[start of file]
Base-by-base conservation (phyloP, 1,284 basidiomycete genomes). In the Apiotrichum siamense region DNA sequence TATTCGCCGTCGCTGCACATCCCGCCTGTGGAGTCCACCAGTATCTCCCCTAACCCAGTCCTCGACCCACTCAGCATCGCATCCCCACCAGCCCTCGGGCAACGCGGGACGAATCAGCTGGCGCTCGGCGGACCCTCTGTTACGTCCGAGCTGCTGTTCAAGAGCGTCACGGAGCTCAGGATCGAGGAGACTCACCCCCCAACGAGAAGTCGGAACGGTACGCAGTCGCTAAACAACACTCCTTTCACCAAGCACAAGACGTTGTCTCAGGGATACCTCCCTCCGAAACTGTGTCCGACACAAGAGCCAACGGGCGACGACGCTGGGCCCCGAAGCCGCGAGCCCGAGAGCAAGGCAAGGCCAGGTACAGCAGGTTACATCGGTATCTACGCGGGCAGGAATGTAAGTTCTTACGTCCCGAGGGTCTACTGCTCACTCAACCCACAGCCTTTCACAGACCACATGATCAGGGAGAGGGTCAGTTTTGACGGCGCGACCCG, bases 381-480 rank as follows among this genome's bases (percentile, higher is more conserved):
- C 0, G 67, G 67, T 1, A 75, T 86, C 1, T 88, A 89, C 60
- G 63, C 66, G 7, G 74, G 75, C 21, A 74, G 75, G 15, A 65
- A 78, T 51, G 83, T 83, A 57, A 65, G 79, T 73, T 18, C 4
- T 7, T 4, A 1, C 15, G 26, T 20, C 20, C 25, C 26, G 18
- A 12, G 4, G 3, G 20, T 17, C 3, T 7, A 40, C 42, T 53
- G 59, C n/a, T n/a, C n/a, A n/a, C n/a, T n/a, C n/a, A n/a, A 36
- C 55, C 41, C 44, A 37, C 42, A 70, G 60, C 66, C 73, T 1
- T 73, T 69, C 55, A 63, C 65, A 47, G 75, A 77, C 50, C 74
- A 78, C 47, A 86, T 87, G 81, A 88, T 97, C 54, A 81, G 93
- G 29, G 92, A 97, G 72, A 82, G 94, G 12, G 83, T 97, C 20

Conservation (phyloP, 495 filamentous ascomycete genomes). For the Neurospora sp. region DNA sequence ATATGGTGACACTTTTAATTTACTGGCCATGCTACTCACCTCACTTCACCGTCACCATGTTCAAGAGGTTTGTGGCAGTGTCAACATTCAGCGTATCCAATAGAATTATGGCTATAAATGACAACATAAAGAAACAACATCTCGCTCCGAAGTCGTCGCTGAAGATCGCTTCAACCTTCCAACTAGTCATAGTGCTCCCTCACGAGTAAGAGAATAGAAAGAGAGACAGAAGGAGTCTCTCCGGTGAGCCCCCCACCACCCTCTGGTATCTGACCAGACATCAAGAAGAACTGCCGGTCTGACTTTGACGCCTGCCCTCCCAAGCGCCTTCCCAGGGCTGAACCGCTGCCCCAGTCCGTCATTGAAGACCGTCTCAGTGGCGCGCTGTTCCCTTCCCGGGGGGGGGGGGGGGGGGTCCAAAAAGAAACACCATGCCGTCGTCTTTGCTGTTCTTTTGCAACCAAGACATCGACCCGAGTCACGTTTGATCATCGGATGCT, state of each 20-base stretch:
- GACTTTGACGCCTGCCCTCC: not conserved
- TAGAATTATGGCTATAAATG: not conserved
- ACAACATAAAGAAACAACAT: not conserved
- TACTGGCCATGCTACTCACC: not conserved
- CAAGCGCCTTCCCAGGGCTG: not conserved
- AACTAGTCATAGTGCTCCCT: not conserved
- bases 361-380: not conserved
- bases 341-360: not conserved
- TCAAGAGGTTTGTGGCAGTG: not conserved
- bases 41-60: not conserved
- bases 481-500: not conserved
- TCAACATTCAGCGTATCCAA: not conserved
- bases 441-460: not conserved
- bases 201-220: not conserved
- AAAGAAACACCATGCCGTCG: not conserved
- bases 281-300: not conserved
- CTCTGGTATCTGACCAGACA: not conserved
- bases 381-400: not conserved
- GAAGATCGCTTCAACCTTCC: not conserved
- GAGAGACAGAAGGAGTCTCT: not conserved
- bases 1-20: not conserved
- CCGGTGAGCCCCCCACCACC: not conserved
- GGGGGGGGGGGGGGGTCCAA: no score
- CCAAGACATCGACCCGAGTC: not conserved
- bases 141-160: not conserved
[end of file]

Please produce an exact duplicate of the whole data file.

Base-by-base conservation (phyloP, 1,284 basidiomycete genomes). In the Apiotrichum siamense region DNA sequence TATTCGCCGTCGCTGCACATCCCGCCTGTGGAGTCCACCAGTATCTCCCCTAACCCAGTCCTCGACCCACTCAGCATCGCATCCCCACCAGCCCTCGGGCAACGCGGGACGAATCAGCTGGCGCTCGGCGGACCCTCTGTTACGTCCGAGCTGCTGTTCAAGAGCGTCACGGAGCTCAGGATCGAGGAGACTCACCCCCCAACGAGAAGTCGGAACGGTACGCAGTCGCTAAACAACACTCCTTTCACCAAGCACAAGACGTTGTCTCAGGGATACCTCCCTCCGAAACTGTGTCCGACACAAGAGCCAACGGGCGACGACGCTGGGCCCCGAAGCCGCGAGCCCGAGAGCAAGGCAAGGCCAGGTACAGCAGGTTACATCGGTATCTACGCGGGCAGGAATGTAAGTTCTTACGTCCCGAGGGTCTACTGCTCACTCAACCCACAGCCTTTCACAGACCACATGATCAGGGAGAGGGTCAGTTTTGACGGCGCGACCCG, bases 381-480 rank as follows among this genome's bases (percentile, higher is more conserved):
- C 0, G 67, G 67, T 1, A 75, T 86, C 1, T 88, A 89, C 60
- G 63, C 66, G 7, G 74, G 75, C 21, A 74, G 75, G 15, A 65
- A 78, T 51, G 83, T 83, A 57, A 65, G 79, T 73, T 18, C 4
- T 7, T 4, A 1, C 15, G 26, T 20, C 20, C 25, C 26, G 18
- A 12, G 4, G 3, G 20, T 17, C 3, T 7, A 40, C 42, T 53
- G 59, C n/a, T n/a, C n/a, A n/a, C n/a, T n/a, C n/a, A n/a, A 36
- C 55, C 41, C 44, A 37, C 42, A 70, G 60, C 66, C 73, T 1
- T 73, T 69, C 55, A 63, C 65, A 47, G 75, A 77, C 50, C 74
- A 78, C 47, A 86, T 87, G 81, A 88, T 97, C 54, A 81, G 93
- G 29, G 92, A 97, G 72, A 82, G 94, G 12, G 83, T 97, C 20

Conservation (phyloP, 495 filamentous ascomycete genomes). For the Neurospora sp. region DNA sequence ATATGGTGACACTTTTAATTTACTGGCCATGCTACTCACCTCACTTCACCGTCACCATGTTCAAGAGGTTTGTGGCAGTGTCAACATTCAGCGTATCCAATAGAATTATGGCTATAAATGACAACATAAAGAAACAACATCTCGCTCCGAAGTCGTCGCTGAAGATCGCTTCAACCTTCCAACTAGTCATAGTGCTCCCTCACGAGTAAGAGAATAGAAAGAGAGACAGAAGGAGTCTCTCCGGTGAGCCCCCCACCACCCTCTGGTATCTGACCAGACATCAAGAAGAACTGCCGGTCTGACTTTGACGCCTGCCCTCCCAAGCGCCTTCCCAGGGCTGAACCGCTGCCCCAGTCCGTCATTGAAGACCGTCTCAGTGGCGCGCTGTTCCCTTCCCGGGGGGGGGGGGGGGGGGTCCAAAAAGAAACACCATGCCGTCGTCTTTGCTGTTCTTTTGCAACCAAGACATCGACCCGAGTCACGTTTGATCATCGGATGCT, state of each 20-base stretch:
- GACTTTGACGCCTGCCCTCC: not conserved
- TAGAATTATGGCTATAAATG: not conserved
- ACAACATAAAGAAACAACAT: not conserved
- TACTGGCCATGCTACTCACC: not conserved
- CAAGCGCCTTCCCAGGGCTG: not conserved
- AACTAGTCATAGTGCTCCCT: not conserved
- bases 361-380: not conserved
- bases 341-360: not conserved
- TCAAGAGGTTTGTGGCAGTG: not conserved
- bases 41-60: not conserved
- bases 481-500: not conserved
- TCAACATTCAGCGTATCCAA: not conserved
- bases 441-460: not conserved
- bases 201-220: not conserved
- AAAGAAACACCATGCCGTCG: not conserved
- bases 281-300: not conserved
- CTCTGGTATCTGACCAGACA: not conserved
- bases 381-400: not conserved
- GAAGATCGCTTCAACCTTCC: not conserved
- GAGAGACAGAAGGAGTCTCT: not conserved
- bases 1-20: not conserved
- CCGGTGAGCCCCCCACCACC: not conserved
- GGGGGGGGGGGGGGGTCCAA: no score
- CCAAGACATCGACCCGAGTC: not conserved
- bases 141-160: not conserved